Martin Buber, the great German theologian, wrote a book called "I and Thou." It's a profoundly difficult book to understand, but the basis of the book is that there are basically two types of relationships. There's the I/Thou relationship and the I/It relationship. The I/Thou relationship is what you and I have. I recognize you as David and you recognize me. Then there's the I/It relationship. If we had that, I wouldn't recognize you as a Thou or a peer. I'd recognize you as almost inhuman. I think the ability of Little Rock to move on so easily from deaths like this shows that there's an I/It relationship between people in Little Rock. I don't think that's just the upper class. That spans into the lower class, across all people. There are just some people that we don't see as Thou. We see them as It. Usually, they're people we don't feel like dealing with.
Marcus was an empty glass, and there didn't seem to be any capacity to pour back in. He always took. One of the things we believe here is that we're being filled when we worship. We're allowing ourselves to be filled. That's one of my biggest problems with Christianity: There's a whole lot of "fill me up" and not a lot of pour out. That's a whole bunch of crap.
With Marcus, I can't help but question myself and whether I poured enough. I don't know that there's any benefit to speculating about that. I know I poured a lot more than others would. But I don't know if what others would do is any kind of standard.
*EDITOR'S NOTE: After this article went to press, Ferguson contacted Arkansas Times to say that he is reserving judgment on Eric Green's guilt or innocence until the matter is decided in court, and didn't intend to imply he believes Green is guilty of the murder of Marcus Tidwell.
Daughter of Kenneth Patterson, killed on April 18 at 224. E. 7th St.
The murder of Kenneth Patterson, 61, came in the middle of the bloodiest month Little Rock has seen in decades — 11 homicides in 30 days, starting with the killing of Ronald Johnson on April 3 and ending with the death of Jason Harris on April 29 (another April victim, Bryan Fountain, was shot on April 25, but didn't pass away until May 5). According to a police incident report, Ervin called police after finding her father's body in a bedroom, his throat slashed. Her mother, Marilyn Patterson — who Ervin said had been diagnosed with paranoid schizophrenia and bipolar disorder years before — was on a couch in the living room with a self-inflicted wound to her right wrist. Marilyn Patterson survived, and is currently being held in the Pulaski County Regional Detention Center.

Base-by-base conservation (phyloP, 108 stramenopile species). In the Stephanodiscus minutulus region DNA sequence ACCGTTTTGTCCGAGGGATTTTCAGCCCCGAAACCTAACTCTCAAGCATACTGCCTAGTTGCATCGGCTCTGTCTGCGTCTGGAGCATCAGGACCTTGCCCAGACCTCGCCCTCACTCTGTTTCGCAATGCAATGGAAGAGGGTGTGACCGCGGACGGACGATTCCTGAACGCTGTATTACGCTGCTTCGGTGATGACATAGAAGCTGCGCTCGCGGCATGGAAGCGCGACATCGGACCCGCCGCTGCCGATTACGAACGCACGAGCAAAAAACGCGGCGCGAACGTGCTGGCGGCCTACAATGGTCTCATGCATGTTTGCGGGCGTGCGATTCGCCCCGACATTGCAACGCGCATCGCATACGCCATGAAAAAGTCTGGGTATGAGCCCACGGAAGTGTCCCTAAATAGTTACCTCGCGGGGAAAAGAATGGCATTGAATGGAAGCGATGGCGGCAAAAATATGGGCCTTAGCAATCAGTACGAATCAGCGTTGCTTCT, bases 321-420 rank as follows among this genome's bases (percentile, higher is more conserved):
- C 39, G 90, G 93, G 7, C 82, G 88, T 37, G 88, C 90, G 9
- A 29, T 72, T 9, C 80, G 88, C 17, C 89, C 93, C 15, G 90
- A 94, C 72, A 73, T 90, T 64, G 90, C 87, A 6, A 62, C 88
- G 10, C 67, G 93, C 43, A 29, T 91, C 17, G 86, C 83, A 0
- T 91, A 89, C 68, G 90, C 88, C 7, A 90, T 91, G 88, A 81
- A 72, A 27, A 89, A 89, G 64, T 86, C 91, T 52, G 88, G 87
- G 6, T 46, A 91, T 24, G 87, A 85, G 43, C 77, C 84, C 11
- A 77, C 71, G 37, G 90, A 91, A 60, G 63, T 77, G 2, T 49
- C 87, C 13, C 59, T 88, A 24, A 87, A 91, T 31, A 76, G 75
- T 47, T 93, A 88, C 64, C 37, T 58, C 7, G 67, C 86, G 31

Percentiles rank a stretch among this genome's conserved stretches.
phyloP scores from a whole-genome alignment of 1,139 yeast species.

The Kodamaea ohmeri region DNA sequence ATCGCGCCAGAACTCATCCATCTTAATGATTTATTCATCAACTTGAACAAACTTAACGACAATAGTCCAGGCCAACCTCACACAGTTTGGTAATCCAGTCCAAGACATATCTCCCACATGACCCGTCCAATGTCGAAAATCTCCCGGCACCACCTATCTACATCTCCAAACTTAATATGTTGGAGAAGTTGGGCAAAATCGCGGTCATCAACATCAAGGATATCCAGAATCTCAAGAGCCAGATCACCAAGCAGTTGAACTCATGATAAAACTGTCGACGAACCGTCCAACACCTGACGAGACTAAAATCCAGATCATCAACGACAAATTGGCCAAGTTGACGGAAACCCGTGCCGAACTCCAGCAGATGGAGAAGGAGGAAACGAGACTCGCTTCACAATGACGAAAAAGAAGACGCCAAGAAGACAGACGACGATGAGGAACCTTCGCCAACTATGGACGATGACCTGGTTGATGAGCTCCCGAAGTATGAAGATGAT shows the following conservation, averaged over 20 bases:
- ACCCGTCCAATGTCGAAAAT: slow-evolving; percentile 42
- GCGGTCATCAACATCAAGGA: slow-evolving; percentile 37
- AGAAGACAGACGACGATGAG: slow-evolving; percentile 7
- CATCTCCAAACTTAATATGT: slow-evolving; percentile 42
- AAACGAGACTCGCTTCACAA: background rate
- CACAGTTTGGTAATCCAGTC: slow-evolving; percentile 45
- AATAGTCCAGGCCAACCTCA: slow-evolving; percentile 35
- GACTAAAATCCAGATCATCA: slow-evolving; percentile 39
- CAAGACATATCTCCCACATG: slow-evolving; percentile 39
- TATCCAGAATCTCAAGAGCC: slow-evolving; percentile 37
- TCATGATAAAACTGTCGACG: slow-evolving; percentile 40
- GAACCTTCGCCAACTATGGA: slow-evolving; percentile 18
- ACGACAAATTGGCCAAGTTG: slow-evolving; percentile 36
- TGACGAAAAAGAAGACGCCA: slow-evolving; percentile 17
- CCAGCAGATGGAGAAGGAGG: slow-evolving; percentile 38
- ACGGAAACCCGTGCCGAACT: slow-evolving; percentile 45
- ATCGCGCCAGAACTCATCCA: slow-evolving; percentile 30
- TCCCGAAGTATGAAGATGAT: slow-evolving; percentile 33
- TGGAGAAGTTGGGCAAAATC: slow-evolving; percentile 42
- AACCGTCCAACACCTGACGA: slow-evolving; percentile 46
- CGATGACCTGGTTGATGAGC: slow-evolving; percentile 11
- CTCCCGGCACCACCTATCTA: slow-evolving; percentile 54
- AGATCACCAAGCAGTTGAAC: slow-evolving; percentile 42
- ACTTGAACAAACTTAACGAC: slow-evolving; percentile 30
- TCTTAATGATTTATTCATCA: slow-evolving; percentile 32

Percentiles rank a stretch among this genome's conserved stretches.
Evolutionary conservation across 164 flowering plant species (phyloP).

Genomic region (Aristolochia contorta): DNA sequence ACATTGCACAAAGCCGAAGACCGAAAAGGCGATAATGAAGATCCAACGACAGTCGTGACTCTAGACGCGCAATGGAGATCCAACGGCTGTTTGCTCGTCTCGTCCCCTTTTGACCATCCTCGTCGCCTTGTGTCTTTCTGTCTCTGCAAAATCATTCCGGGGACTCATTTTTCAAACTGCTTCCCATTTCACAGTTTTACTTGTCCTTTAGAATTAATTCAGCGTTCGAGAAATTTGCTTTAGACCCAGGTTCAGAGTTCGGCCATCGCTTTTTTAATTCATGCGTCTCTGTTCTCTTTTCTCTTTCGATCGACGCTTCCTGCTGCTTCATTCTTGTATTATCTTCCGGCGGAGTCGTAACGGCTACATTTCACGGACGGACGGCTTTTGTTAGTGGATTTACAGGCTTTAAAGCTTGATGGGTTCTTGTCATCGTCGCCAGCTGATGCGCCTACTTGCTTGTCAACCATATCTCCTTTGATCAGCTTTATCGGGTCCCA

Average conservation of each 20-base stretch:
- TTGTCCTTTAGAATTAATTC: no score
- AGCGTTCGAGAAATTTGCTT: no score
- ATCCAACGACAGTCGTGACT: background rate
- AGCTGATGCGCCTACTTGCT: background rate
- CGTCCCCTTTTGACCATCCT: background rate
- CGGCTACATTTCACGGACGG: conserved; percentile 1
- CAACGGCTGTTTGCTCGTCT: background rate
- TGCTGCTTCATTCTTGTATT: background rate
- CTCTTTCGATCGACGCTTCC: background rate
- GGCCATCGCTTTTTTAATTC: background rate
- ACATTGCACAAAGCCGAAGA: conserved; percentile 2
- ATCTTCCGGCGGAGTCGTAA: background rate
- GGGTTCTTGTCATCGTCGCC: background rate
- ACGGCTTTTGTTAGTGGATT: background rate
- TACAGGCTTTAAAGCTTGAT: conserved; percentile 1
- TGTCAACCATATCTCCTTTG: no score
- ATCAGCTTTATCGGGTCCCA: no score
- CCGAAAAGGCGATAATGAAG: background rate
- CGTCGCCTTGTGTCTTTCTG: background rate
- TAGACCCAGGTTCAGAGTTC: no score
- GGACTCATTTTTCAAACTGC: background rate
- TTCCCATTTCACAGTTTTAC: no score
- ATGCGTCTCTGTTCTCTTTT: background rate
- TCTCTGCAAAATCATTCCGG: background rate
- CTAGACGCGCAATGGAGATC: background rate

My first memory of him was probably when I was 2 or 3. We lived in a house on Abigail Street. I remember running to my dad and he picked me up in the air. He kept his hair in an Afro and he always had a beard. I've never seen him any other way in my life, and that's the way he is in that memory.
My memories of him are of music. Always some kind of music. A guitar in his hand, or he's practicing, or he's rehearsing. When I think of my childhood, I think of music. He went to the University of Arkansas in Fayetteville for a couple of years, and while there in Fayetteville, he was in a band that he continued to be in through his young adult years. Joy. J-O-Y. Joy Band. They were popular. They even opened for Chaka Khan.
He loved music. He played the guitar and could sing. He could play the piano a little bit, but guitar was his main thing. He and his brother and some guys who were like brothers started the band. They were all at the funeral and told all about it. When I was a little girl, I used to go to the rehearsals and everything. My mom loved music, and I was always around it. Later on, he went on to work for AP&L in the '80s, climbing utility poles. He took pride in his work. Then, he kind of retired from everything to be a full-time caregiver to my mom when I was a little girl.
My mom was his heart. He loved her. I think they met in college, but don't quote me on that. You'd have to ask their friends. They were married for 40 years, and he would do anything for my mom. Back in the early '80s, before my memories, my mom had a nervous breakdown. She used to be a teacher, but she had a nervous breakdown and was diagnosed with paranoid schizophrenia and bipolar disorder. She was unable to work and function in a regular setting, so that was why my dad quit AP&L to stay home with her. All my life, I've known her with mental illness. It's hard.